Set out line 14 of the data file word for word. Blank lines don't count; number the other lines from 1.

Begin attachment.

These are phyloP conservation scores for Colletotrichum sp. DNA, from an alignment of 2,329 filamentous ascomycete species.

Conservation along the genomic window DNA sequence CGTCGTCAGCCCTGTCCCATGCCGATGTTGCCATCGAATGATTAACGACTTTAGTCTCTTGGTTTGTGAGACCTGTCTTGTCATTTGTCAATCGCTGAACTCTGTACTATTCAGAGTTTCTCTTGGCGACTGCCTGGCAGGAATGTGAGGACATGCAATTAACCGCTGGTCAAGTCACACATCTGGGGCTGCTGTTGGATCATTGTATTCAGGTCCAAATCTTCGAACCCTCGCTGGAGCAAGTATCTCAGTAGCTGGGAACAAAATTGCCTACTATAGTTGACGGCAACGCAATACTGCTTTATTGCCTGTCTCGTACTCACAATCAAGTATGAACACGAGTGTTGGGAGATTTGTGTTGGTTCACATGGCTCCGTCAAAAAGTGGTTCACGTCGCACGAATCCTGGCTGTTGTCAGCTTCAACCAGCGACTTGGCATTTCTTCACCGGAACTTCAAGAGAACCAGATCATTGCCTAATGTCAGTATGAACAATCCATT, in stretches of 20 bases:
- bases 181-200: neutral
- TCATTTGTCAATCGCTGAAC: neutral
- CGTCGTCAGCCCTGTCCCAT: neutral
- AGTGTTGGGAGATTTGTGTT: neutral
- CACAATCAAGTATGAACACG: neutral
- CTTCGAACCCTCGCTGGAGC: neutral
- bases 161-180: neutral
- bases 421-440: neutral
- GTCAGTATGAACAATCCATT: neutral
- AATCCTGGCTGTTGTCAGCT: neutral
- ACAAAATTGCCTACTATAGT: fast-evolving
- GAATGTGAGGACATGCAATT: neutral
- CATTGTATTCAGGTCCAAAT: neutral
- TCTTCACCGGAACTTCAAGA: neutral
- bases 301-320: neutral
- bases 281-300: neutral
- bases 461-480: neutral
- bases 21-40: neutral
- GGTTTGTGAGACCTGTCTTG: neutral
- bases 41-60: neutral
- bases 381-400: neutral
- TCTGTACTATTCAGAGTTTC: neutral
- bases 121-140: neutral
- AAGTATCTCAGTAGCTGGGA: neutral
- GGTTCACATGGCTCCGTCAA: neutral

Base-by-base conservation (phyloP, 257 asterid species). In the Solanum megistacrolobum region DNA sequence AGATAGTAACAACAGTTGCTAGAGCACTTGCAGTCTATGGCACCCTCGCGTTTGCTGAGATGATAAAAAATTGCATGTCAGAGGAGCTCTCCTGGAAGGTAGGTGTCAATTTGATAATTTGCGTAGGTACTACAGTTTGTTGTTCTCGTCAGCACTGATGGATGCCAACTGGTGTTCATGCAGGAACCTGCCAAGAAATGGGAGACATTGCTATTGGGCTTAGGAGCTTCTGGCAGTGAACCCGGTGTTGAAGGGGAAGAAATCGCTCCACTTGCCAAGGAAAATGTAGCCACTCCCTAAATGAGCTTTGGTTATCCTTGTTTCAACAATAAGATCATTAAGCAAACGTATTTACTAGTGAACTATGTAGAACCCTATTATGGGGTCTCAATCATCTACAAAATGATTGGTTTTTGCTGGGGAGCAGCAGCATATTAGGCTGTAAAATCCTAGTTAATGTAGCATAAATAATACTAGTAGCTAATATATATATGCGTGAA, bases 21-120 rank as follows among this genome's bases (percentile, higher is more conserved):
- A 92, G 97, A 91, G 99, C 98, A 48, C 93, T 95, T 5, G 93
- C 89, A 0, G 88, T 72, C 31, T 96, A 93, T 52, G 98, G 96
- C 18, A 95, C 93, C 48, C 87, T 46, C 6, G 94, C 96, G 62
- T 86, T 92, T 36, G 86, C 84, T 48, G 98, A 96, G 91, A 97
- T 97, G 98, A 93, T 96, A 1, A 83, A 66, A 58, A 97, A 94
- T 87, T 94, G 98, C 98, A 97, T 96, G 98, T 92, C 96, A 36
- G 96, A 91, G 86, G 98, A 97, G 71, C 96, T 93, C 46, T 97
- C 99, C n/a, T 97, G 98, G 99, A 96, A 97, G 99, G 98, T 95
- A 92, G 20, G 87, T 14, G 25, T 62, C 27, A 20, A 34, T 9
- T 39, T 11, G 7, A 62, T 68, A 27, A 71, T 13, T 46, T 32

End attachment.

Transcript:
- GAATGTGAGGACATGCAATT: neutral